Don’t forget factor shares, the Fed’s balance sheet, and a bunch of other reasons to discount inflationary fears

November 7th, 2016 at 9:44 am

I’ve written very little about the Fed in recent weeks, in part because there’s this other thing going on, but more because I don’t have much to say that isn’t being amply said elsewhere. But it’s not even 9am yet and I’ve already bumped into a number of Fed-related arguments that seem worth weighing in on.

I ran into an economist friend this morning who–and the dude is not alone–argued that the Fed is already behind the curve on inflation. Say what?

–First, where’s the inflation, either actual or expected? Last year, core PCE inflation, year-over-year, rose either 1.3, 1.4, or 1.5 percent in every month. This year, it has gone up either 1.6 or 1.7 percent every month. So yes, if you want to argue that price growth in the Fed’s preferred gauge has accelerated, I agree. But that’s of course what you’d expect as the economy improved and more resources were utilized. Even with a relatively flat Phillip’s curve, we expect some firming of prices. Increasing inflation is not out-of-control, un-anchored, or spiraling inflation.

–Magnitudes matter! Those number I just cited are still persistent misses from the Fed’s 2 percent target, and just as importantly, such a gradual, low-variance trend confirms that inflation expectations remain well-anchored, as you can see here. And please, 2 percent’s an average, not a ceiling, right? Right? Anyone? Bueller…?

–There’s got to be more than free-flowing anxiety behind this claim of spiraling price growth waiting to pounce. I’ve seen no such evidence.

–Some point to wage acceleration. Different wage series show different trends, but if you mash them together, as is my wont, you find that the tightening job market has, in fact, given workers a bit more bargaining clout and nominal wage growth basically moved up from 2 to 2.5 percent. That’s good news! And again, it’s exactly what you’d predict as we close in on full employment.

–Moreover, there’s no evidence that faster wage growth has been inflationary. See point one above, as well as this next point:

–Double moreover, here’s an important source of non-inflationary wage growth: a rebalancing of the “factor shares” of national income. See the figure below on labor share (the compensation share of national income) from a recent CEA post. You’ll note the recent tick up in labor share, but it still remains well below recent peaks. As workers’ bargaining clout improves, that shift should continue. In fact, we’re already hearing some whining about wages squeezing profits–I’d argue there’s lots of losses to make up in that space, but the point here is that wage gains from that source are not a source of price pressure.

Source: CEA

Source: CEA

–Finally, Brad DeLong asks a fair question: “Why, if you want to tighten monetary policy, are you doing so first by raising interest rates rather than by shrinking the balance sheet?” The Fed’s balance sheet hasn’t grown of late (figure below) but it’s still highly elevated and surely a weapon against an unforeseen inflation shock. I can’t speak to the relative impact magnitudes of raising rates vs. unwinding the balance sheet, but my prior is that operationally, the latter would be constitute less of a brake-tap than the former.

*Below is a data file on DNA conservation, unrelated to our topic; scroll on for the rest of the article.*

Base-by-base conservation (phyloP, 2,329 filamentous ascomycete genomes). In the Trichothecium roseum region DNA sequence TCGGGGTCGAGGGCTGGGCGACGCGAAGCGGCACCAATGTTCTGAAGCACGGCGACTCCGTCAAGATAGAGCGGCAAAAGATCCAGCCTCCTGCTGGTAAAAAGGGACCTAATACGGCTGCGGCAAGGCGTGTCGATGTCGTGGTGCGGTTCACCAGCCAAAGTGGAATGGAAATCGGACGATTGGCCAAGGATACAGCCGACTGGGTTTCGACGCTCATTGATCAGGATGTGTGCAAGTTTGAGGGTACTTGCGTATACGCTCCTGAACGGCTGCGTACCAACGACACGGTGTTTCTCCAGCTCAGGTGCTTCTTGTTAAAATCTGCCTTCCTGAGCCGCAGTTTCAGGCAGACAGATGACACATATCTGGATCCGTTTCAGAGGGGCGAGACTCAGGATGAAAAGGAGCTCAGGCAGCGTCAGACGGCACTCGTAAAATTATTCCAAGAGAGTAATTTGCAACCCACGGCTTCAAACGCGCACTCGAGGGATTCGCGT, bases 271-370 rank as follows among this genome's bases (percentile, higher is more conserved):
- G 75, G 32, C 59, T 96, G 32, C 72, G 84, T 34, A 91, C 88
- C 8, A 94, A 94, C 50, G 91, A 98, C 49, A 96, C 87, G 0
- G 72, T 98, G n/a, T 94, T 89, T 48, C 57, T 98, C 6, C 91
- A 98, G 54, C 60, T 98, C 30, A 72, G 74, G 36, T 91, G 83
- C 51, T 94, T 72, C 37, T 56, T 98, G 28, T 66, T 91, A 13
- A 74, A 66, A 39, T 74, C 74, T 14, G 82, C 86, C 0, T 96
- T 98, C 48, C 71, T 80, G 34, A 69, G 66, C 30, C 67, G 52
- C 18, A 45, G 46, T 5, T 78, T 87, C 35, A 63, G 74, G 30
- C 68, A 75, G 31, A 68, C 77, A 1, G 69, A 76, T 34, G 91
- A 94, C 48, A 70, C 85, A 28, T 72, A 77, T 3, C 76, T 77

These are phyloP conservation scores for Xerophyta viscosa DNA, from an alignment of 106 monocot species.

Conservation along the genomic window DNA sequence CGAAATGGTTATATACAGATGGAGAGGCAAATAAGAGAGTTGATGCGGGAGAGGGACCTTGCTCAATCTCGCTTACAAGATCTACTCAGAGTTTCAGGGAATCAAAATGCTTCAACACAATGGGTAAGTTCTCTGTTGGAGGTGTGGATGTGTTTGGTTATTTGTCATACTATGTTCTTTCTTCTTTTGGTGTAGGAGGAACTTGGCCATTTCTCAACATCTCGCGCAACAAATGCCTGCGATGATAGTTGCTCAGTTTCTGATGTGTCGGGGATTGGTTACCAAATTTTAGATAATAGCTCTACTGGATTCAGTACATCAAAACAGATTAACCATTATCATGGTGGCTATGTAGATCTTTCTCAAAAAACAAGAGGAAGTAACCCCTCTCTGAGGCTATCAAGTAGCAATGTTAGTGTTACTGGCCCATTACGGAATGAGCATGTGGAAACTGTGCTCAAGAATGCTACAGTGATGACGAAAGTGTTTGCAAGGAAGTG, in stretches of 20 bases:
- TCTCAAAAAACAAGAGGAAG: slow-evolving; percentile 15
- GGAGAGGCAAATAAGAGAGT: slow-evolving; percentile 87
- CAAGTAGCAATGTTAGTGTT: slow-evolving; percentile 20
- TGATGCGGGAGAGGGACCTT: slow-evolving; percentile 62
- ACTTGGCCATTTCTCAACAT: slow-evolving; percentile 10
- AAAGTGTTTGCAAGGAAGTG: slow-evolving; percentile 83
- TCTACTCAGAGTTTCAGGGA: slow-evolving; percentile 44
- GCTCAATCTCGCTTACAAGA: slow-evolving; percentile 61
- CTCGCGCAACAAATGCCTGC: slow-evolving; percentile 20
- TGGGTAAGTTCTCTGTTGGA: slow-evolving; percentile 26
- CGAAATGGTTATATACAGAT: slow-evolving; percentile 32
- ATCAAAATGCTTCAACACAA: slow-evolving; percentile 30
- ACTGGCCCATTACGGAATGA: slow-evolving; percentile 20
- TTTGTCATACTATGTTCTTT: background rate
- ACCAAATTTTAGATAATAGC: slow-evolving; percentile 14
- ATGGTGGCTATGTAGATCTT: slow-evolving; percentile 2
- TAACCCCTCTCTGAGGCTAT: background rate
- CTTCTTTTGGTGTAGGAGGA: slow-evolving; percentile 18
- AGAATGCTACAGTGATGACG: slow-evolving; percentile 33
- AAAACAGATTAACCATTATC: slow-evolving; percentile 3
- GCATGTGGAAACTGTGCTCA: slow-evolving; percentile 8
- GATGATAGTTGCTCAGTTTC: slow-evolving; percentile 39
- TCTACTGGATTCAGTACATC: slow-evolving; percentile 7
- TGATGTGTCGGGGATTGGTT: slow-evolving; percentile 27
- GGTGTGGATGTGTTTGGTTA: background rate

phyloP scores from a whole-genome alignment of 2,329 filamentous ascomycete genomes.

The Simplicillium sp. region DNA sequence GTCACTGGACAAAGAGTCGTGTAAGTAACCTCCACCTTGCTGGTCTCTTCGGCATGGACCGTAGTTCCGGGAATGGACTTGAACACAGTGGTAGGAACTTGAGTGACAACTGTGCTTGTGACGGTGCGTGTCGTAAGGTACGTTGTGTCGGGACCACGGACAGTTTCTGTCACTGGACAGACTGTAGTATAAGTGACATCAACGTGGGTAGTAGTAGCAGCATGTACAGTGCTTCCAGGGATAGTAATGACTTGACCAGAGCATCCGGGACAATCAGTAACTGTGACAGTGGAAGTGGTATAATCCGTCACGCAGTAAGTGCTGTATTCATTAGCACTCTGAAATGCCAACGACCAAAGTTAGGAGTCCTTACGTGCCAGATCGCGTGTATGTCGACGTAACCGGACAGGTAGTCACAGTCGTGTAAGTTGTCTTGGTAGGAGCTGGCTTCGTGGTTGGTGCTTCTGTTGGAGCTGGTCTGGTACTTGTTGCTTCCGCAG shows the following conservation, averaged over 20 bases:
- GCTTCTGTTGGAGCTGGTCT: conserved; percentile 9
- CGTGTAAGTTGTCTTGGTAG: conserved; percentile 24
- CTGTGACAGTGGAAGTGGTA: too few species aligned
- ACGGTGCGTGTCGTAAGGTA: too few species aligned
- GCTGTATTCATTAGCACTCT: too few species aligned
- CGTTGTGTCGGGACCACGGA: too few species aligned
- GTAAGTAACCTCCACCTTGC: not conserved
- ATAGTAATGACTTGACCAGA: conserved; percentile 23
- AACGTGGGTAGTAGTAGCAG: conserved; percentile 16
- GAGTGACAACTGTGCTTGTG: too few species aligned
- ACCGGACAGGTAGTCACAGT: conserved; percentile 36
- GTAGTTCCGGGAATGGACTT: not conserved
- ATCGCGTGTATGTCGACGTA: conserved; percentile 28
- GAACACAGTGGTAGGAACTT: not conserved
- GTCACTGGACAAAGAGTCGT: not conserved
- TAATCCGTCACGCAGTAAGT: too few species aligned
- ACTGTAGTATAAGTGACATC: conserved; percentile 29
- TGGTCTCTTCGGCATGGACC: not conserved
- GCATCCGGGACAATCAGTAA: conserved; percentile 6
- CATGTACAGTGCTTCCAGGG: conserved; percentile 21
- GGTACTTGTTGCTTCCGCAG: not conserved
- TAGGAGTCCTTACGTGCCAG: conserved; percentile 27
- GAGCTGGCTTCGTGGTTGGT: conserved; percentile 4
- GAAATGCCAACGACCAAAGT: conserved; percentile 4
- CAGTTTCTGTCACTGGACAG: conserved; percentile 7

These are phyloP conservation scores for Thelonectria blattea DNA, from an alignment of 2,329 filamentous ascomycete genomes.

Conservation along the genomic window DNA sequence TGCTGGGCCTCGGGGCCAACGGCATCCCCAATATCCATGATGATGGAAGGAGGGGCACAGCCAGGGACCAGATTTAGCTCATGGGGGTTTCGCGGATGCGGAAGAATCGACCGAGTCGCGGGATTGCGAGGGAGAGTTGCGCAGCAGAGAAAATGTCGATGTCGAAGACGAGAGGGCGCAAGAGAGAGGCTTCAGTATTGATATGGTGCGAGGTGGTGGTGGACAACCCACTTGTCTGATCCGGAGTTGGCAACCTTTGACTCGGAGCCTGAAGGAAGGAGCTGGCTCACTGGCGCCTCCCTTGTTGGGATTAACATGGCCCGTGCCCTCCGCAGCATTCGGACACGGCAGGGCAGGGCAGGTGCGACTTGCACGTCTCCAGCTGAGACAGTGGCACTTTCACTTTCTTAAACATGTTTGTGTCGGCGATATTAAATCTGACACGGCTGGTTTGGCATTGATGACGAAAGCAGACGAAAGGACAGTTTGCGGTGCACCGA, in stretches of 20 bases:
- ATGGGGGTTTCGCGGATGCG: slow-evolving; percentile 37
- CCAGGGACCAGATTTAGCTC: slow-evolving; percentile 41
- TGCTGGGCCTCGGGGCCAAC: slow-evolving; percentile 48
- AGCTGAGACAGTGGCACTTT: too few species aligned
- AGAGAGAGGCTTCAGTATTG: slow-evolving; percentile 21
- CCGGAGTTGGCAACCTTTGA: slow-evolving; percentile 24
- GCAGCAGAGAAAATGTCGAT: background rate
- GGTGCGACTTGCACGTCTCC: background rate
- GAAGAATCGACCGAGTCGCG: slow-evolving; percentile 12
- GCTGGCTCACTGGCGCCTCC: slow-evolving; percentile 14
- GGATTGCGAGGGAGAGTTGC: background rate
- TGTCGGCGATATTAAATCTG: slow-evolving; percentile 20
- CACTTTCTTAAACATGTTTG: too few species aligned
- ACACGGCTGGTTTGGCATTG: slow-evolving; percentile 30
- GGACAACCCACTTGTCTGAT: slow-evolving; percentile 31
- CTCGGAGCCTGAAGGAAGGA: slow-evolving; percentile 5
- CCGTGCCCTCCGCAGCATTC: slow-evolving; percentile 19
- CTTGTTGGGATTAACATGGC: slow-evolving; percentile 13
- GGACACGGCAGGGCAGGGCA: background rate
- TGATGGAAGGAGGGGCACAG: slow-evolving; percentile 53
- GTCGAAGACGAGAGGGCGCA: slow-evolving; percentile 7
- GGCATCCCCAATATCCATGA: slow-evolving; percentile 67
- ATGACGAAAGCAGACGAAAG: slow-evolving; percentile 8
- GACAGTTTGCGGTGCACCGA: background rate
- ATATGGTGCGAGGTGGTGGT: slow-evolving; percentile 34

Source: Federal Reserve

Source: Federal Reserve

I’m not going to plotz if the Fed raises 25 basis points in December. Part of this is hawk management by Chair Yellen. But I still consider the Fed to be pretty much the one rational, data-driven institution we have left. Yet some of this inflationary phantom menace stuff makes me worry that some folks over there could catch the Beltway fever–you know, the one where your vision Trumps the facts.

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One comment in reply to "Don’t forget factor shares, the Fed’s balance sheet, and a bunch of other reasons to discount inflationary fears"

  1. Smith says:

    You’ve lost before you started as soon as you concede 2% is even an acceptable average target, let alone a ceiling. Again, non-recession years with unemployment at or below 5%, and year’s inflation average 2% or below? 4 years since 1955 (they are 1998, 1965, 1956, and 1955).
    Next, the entire concept of controlling inflation with with interest rates needs to be scrapped. This is because it was never very useful, or efficient, but now causes more harm than good. It masks the central problem of controlling prices, and ignores the previous effective ways prices were actually controlled. Competition, regulation, 90% taxes on incomes above $1 million, strong labor, wage floors and more equitable distribution of income. Skewed incomes mean businesses can make $100 profit selling one item, vs $10 selling 10 items. It creates an incentive for raising prices. Same profit, but less employment needed, and higher prices beyond costs, the very definition of inflation.
    Control prices by controlling prices, change the conversation to ask how and why businesses are allowed to cause inflation by raising prices? What stupid mechanism allows them to raise prices without causing sales to fall? End the deregulation of banks and interest rates (since 1978 and 1980) One also needs a thorough economic history revision that says Paul Volcker is not the hero of the modern economy and the 1980s is a very disturbing model to emulate.

    Here is the DeLong link on Fed moves:
    Here is actual pros, cons, and speculation of reasons for assets selloff vs. rate hikes: